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Had enough news about reunited bands from the 90s yet? Well, tough, here's some more. Soundgarden, who I seem to remember split because they didn't want to carry on and "risk spoiling all their good work", have announced their first new material for thirteen years.

The track, entitled 'Black Rain', will feature in the upcoming 'Guitar Hero: Warriors Of Rock' videogame, which is due for release in September. After which they'll bow out gracefully and never sully their history again.

That last bit might be wishful thinking. Or maybe their reunion will be a beautiful, possibly even better extension of their earlier work. Just like, um, you know, er, there was that band. No, the name escapes me.

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Lady Gaga has revealed that she has completed work on her second album. Fans will have to wait until next year to hear it, though. They'll also have to wait until the end of this year to find out the title, as the singer plans to announce the name by tattooing it on herself and publishing a photo of it at midnight on New Year's Eve. An email would have done, to be honest.

Gaga told Rolling Stone: "I've been working on [the album] for months, and I feel very strongly that it's finished right now. Some artists take years. I don't. I write music every day. ... I have been - for three years - baking cakes. Now I'm going to bake a cake that has a bitter jelly. The message of the new music is now more bitter than it was before. Because the sweeter the cake, the more bitter the jelly can be".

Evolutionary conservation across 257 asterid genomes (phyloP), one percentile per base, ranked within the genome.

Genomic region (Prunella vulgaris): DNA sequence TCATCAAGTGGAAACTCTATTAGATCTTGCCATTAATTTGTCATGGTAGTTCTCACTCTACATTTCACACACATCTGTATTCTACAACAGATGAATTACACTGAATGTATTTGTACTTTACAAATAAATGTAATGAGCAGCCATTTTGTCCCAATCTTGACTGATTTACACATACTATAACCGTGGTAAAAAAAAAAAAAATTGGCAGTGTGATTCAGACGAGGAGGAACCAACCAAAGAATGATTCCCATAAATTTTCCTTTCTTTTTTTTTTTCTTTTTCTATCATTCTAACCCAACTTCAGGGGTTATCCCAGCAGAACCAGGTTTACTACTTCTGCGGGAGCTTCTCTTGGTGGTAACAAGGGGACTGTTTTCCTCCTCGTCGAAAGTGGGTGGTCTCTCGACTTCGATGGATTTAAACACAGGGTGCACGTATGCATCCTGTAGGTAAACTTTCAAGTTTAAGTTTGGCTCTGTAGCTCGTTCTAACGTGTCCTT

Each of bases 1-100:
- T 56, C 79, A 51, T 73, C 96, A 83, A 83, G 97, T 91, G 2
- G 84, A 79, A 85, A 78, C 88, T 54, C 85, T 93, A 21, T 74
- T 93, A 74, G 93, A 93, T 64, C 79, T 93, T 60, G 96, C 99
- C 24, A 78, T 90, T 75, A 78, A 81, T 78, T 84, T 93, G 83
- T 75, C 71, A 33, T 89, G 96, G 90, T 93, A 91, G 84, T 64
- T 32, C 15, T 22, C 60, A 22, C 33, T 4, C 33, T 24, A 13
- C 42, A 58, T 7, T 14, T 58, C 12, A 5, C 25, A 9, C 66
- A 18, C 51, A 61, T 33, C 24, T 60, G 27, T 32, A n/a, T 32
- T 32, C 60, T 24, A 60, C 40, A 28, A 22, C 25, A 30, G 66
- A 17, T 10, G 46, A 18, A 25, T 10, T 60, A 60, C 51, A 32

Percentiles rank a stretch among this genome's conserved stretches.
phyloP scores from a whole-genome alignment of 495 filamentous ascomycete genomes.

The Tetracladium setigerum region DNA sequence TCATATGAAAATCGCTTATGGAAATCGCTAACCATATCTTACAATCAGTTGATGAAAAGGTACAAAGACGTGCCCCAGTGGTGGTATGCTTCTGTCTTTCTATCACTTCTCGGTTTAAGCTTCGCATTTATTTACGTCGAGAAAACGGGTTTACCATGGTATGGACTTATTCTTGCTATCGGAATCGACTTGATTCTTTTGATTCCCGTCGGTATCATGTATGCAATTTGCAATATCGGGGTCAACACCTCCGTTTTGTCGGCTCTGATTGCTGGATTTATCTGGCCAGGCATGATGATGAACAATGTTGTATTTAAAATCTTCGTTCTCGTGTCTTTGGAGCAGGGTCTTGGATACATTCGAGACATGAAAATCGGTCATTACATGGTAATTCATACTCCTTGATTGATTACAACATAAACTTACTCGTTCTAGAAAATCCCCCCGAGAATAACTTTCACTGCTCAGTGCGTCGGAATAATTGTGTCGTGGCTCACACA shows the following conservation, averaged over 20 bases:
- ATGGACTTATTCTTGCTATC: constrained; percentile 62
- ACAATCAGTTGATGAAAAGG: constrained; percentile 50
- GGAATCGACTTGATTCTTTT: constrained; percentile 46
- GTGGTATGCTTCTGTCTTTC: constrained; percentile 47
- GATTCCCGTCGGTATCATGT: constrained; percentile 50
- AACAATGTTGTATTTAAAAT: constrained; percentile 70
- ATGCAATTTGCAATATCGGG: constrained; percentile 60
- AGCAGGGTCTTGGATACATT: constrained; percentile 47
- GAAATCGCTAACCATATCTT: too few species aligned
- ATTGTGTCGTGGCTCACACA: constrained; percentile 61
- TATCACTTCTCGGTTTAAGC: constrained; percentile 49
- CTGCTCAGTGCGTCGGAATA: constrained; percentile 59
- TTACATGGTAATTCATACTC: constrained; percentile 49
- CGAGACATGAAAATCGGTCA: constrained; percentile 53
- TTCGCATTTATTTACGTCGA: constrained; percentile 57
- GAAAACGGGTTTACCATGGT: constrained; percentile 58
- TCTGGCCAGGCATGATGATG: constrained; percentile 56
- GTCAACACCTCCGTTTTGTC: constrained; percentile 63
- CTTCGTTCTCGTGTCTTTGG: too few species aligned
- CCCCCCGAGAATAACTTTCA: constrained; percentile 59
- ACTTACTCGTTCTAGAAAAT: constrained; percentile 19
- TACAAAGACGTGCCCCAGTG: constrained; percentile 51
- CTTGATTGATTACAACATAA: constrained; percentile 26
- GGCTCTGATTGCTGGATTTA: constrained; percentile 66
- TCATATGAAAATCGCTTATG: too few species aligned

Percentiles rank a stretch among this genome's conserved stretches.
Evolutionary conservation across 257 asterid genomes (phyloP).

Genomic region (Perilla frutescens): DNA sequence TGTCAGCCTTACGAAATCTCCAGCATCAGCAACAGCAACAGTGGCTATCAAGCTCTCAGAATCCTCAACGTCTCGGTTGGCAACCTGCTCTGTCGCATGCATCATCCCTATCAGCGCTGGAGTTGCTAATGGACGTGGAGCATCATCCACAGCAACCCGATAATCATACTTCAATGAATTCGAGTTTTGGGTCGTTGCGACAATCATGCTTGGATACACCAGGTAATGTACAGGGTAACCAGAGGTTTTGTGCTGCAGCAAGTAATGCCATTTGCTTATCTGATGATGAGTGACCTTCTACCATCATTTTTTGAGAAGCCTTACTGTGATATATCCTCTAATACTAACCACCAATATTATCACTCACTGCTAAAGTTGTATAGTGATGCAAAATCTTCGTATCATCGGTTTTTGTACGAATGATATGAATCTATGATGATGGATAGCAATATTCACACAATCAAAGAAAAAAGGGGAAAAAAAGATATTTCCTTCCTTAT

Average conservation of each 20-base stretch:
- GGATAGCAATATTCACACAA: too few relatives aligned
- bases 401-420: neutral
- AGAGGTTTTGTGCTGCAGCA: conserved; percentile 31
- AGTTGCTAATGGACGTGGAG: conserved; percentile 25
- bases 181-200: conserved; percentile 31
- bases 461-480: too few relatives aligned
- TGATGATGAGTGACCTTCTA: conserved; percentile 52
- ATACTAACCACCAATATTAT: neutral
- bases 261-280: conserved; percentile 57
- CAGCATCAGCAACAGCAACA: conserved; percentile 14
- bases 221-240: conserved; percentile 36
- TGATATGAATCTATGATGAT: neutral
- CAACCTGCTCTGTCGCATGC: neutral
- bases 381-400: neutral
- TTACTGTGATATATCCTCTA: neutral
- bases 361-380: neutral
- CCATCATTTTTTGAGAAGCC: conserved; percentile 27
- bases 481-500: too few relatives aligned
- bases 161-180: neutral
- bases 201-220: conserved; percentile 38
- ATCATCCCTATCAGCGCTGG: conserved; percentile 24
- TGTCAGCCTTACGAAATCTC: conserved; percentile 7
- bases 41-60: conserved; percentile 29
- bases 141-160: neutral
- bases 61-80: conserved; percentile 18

I like cake.

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Following a one-off show in London last week, Robyn has announced that she will be back in the UK for a few more shows in October, by which time she will have released the second instalment of her three part 'Body Talk' album. Tickets go on sale tomorrow.

'Body Talk Part 1' was released last week, while 'Body Talk Part 2' and its first single, 'Hang With Me', will hit stores on 6 Sep.

18 Oct: Glasgo, ABC
19 Oct: Manchster, Academy 2
21 Oct: Brighton, Concorde
22 Oct: London, Shepherds Bush Empire

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Birmingham radio station BRMB, now owned by Orion Media, has signed a new deal to be the official radio station of the city's two big arena venues, the LG Arena just outside the city and the NIA in the middle of it.

Confirming the deal, the Division GM of arena owners NEC Group told reporters: "It's great news that the LG Arena and The NIA have partnered with BRMB. We run two of Europe's busiest live entertainment and sports venues, selling over 1.5 million tickets to events annually, offering unique and attractive sponsorship opportunities where brands can interact with passionate audiences experiencing world class events. We believe the partnership will offer both BRMB listeners and fans of live music an opportunity to enjoy even more of their favourite artists and events".

Orion Media boss Phil Riley added: "We're thrilled to announce this new partnership and we're looking forward to working together on a range of exciting new opportunities in the coming months".